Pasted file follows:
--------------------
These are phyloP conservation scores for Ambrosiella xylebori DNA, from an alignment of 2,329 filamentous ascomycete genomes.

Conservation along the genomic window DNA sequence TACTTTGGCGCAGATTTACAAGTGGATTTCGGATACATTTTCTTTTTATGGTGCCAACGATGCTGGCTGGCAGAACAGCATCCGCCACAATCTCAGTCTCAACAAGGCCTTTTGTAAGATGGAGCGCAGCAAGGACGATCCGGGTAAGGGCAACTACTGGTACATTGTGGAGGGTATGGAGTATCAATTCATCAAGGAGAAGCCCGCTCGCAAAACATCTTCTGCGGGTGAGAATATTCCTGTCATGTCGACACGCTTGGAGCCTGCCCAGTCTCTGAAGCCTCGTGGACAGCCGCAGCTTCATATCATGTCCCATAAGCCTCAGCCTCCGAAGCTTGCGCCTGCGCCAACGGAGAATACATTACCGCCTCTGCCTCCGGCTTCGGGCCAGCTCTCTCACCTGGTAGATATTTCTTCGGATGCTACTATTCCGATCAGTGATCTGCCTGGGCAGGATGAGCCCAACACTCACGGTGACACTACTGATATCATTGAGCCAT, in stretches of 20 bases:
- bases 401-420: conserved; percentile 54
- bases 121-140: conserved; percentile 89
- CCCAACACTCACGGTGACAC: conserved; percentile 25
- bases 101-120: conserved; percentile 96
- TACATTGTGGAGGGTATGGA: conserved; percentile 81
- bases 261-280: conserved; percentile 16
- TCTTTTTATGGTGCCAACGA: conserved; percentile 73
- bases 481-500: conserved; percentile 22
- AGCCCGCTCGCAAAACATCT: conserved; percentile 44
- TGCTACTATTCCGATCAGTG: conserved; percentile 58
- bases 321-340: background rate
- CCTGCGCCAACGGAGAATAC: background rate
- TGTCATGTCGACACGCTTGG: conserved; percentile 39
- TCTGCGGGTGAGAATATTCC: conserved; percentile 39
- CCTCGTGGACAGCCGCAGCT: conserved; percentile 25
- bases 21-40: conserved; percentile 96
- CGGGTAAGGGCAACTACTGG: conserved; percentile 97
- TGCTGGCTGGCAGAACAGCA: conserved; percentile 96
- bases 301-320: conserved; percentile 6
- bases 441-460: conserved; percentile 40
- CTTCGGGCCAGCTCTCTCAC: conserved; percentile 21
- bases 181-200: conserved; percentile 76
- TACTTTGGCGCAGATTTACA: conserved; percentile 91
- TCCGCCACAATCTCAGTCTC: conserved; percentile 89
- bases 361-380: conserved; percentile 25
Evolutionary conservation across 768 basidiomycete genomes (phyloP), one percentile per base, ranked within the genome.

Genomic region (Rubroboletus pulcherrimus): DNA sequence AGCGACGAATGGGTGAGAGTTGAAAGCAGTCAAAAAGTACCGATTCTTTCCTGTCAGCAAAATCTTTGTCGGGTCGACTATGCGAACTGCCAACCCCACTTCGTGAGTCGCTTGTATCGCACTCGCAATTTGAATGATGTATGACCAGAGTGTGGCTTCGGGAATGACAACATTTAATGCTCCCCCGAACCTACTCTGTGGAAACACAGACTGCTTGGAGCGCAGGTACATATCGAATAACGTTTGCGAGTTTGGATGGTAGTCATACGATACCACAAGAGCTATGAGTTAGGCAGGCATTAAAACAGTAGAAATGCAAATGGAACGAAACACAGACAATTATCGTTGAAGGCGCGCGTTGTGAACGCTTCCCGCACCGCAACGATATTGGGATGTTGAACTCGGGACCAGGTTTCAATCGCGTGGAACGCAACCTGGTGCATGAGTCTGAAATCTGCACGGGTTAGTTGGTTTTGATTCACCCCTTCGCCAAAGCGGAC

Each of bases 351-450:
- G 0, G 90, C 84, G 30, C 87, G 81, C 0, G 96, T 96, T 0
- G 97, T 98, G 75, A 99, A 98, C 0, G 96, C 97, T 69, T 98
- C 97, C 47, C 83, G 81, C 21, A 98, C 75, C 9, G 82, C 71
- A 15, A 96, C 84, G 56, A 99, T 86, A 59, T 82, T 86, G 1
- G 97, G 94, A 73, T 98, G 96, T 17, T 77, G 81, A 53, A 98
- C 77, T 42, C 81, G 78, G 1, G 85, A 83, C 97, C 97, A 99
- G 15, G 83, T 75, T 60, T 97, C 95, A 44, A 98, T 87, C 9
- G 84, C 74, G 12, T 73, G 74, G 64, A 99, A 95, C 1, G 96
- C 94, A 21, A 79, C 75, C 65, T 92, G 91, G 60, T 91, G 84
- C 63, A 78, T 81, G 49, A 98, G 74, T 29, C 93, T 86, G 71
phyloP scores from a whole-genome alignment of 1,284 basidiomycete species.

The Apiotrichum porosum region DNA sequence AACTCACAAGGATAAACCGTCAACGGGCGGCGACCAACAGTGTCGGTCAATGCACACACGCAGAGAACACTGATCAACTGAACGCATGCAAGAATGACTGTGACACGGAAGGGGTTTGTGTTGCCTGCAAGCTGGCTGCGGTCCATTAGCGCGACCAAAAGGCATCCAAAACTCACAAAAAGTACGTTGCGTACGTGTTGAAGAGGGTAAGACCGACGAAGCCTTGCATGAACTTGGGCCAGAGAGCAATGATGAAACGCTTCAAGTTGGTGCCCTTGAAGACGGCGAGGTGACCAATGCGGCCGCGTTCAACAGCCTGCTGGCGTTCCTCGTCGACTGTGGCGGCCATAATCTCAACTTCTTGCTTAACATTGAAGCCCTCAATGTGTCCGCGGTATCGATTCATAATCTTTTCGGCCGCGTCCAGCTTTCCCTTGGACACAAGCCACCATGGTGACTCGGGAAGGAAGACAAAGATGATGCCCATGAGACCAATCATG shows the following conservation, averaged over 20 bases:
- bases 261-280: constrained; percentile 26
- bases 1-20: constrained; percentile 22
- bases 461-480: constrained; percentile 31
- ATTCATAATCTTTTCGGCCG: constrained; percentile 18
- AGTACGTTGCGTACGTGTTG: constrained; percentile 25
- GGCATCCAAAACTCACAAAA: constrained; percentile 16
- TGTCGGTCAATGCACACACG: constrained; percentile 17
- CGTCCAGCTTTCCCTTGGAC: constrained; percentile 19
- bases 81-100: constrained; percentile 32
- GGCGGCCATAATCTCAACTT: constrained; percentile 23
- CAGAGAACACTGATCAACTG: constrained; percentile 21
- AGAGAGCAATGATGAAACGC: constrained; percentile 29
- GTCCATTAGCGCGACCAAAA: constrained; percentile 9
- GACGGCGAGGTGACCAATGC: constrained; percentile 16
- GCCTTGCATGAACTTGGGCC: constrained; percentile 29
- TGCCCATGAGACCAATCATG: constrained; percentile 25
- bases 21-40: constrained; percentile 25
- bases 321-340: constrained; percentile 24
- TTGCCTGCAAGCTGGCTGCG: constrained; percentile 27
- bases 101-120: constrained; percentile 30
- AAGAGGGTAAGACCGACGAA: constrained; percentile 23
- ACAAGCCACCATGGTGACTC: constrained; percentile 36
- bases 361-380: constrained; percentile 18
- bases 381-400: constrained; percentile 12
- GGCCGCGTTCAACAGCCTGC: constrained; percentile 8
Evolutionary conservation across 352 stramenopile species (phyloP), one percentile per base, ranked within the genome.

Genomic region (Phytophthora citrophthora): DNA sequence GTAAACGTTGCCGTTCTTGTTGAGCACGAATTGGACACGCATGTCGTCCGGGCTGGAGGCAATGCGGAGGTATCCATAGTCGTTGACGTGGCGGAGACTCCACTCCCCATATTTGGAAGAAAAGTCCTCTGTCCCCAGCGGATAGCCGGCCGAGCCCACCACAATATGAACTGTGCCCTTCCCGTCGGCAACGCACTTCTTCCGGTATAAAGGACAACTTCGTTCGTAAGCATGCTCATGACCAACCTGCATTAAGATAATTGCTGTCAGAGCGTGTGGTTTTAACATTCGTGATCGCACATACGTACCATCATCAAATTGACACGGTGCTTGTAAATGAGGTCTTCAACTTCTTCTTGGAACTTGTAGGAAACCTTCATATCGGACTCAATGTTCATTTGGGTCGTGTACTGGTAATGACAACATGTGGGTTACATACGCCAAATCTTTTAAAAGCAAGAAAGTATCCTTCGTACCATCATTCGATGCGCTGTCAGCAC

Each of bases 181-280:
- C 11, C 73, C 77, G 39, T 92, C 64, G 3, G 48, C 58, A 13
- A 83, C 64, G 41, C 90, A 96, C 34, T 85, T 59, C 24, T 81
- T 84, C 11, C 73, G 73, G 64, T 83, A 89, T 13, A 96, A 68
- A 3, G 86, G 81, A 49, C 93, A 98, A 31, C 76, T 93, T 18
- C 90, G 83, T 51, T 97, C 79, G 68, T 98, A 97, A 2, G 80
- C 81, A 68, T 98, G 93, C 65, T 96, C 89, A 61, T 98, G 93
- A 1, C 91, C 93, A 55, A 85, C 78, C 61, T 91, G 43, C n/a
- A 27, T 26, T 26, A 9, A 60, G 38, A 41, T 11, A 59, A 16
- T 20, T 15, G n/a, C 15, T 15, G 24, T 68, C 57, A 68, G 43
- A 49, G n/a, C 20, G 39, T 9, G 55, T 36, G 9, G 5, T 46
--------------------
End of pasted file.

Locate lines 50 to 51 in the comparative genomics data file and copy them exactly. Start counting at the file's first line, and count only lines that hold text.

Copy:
- CGTCCAGCTTTCCCTTGGAC: constrained; percentile 19
- bases 81-100: constrained; percentile 32